For this experiment I wanted to make the love knots about a half inch long, the springiness of the jelly yarn would cause them to open up nicely.
I started with a single crochet in my beginning chain, then I worked my love knots by pulling the loop on my hook up to 1/2 an inch long.
I slid one of the beads up to the base of my working yarn, then pulled thru a loop like making a chain.
Then, I worked a sc in the back bump of the chain stitch as my “knot” sc.
I repeated these steps for a while, and the photo above is what I came up with so far this evening. I’m not 100% sure if I like it enough to keep it. So I’ll look at it again tomorrow (or maybe in a few days) and decide. Time for a good night’s sleep now.
I used to hate weaving in tails when working on crochet projects. But over the years I’ve begun to regard this task as a nice break and meditative. I’m not sure what exactly changed my feelings toward this task that is dreaded by many of us yarny crafters.
I think part of my fondness came from teaching basic crochet to new hooksters. Small flower and “yo-yo” projects are great for beginners, and it’s good practice weaving in the tails.
Afterall, the work we do on the finishing touches of our crochet can have a big impact on the final appearance of a project.
Weaving in ends doesn’t have to be that tedious. In fact it is a great way to change-up the tasks you are working on (different movements of the hands break up the repetition that leads to injury).
In 2010 I took a class at the Manchester Chain Link with Karen Ratto-Whooley where she showed us some neat tricks about end weaving. This was Karen’s Venetian Lace Class (which is well worth taking) and involved creating very open lacy motifs. So the question became, how and where do you hide those darn tails.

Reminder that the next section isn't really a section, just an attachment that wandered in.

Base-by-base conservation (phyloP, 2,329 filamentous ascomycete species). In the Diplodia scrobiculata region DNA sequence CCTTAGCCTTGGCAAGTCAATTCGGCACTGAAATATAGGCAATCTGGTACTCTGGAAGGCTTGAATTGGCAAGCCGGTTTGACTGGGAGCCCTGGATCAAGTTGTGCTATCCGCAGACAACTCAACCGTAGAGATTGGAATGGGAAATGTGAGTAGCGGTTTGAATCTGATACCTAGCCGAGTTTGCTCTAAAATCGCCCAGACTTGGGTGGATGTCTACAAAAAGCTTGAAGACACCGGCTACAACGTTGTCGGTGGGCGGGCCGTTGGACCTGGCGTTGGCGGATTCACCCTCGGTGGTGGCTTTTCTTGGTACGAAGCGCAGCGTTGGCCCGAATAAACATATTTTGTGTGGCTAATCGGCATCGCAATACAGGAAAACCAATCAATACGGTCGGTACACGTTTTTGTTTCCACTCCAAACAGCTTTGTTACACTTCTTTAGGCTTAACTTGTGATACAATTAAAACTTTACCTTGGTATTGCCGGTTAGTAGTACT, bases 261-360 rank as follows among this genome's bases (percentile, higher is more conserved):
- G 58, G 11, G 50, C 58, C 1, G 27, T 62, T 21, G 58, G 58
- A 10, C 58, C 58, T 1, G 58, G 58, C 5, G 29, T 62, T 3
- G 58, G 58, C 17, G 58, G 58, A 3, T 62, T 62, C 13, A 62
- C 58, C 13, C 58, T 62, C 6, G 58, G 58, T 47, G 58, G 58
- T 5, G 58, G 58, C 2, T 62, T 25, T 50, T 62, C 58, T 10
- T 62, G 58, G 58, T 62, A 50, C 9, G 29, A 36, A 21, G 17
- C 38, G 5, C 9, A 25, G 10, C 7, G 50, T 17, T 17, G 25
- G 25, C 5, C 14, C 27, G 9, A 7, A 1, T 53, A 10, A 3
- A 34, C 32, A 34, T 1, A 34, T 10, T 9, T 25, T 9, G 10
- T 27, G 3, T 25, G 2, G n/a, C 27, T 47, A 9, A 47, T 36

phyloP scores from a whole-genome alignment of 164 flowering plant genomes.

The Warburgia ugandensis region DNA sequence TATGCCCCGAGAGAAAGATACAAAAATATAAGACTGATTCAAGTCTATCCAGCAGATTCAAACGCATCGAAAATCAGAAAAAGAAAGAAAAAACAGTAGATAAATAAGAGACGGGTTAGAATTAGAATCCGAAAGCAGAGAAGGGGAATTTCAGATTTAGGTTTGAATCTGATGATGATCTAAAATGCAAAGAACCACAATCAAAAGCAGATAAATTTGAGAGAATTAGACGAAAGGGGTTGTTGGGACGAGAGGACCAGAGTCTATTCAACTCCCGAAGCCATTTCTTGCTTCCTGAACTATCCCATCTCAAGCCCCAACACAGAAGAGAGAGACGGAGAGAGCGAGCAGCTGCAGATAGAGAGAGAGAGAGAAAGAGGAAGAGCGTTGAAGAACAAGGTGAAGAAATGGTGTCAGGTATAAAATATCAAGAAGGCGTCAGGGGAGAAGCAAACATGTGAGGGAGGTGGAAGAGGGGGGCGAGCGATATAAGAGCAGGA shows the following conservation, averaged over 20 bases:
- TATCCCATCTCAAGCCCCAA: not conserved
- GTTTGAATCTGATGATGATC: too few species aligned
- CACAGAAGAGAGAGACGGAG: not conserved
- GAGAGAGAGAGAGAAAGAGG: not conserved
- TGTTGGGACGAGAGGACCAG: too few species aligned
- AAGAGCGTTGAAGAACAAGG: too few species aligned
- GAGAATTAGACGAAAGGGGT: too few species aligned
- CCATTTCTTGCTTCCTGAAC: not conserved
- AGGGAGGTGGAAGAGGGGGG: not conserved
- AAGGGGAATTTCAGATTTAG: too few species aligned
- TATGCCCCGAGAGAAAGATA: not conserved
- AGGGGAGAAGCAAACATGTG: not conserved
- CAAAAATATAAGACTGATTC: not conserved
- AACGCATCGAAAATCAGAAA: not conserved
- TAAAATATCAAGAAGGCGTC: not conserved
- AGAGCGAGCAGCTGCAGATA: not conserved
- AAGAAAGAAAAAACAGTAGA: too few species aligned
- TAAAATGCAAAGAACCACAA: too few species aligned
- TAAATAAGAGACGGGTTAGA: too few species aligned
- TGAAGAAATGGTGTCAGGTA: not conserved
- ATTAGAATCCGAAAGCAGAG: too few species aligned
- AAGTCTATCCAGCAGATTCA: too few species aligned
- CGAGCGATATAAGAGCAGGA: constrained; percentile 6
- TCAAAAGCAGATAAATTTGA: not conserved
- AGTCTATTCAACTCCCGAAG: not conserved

Karen told us how her grandmother told her the “wrong side” of your work should look as nice as the “right side”. One of the tricks to making that happen is to hide your tail weaving so it blends with the stitches of your fabric. Taking your tail up and back along the tall stitches is a great way to disguise them.
Also weaving the tails so they go back over themselves helps to prevent them coming loose later.
A few months ago at the LambShoppe PJ Jam night my happiness with tail weaving was solidified. I was very tired and didn’t have the brain cells for really crocheting anything ambitious. But I did have a pile of motifs that needed their ends woven in before I could start the next stage of the project. I sat there weaving in tails and focusing on visiting with my friends. By the end of the evening I had finished all the motifs in my bag and had enjoyed the company of my dear friends.
I recently sold a design that contained 52 3-colored motifs and an additional 36 1-color motifs. Trust me, that is a lot of tails to weave. Fortunately my new found fondness for that task has served me well. I have found the Zen.
Hopefully all my dear readers will be able to approach this task with a bit less distaste in the future as well.
The third Saturday of the month is lots of fun. I go to Denver to hang out with all my stitchy pals during PJ Jam at my favorite Denver LYS: The LambShoppe. Of course one reason it is so fun is that I can buy yarn, tools and nifty buttons.
So I did. Plus being October is my birthday month I got a discount. I’ve some special plans for these sparkly buttons and yarn, but Shhhh…it’s a secret for now. Hopefully I’ll be able to share with you soon, but for now I’m going to be a swatching, sketching, designing fiend.
Sort of the crochet version of a mad-scientist.
This weekend is a lucky time for all my Northeastern stitchy friends. Many of them are going to the Mecca of Yarnieness: The New York Sheep & Wool Festival a.k.a. Rhineback.
Before I joined Ravelry I had never heard of Rhinebeck, but now it ranks up there with 1/2 carat diamond solitaire earrings on my wish list (and is more likely to happen).
Honestly, I don’t really know what happens at Rhinebeck or what all is available to do there. But I’ve heard stories that make me want to go exploring.
There have been words like Sheep, Alpaca, Hand-spun, Hand-dyed and Garlic Artichokes used. Someday I am going to Rhinebeck, I mean Garlic Artichokes people! Wow!
In the meantime, all my stitchy pals that have made it to Rhinebeck this year. Pet a sheep and/or alpaca, purchase some gorgeous hand dyed hand-spun and enjoy the Garlic Artichokes for me.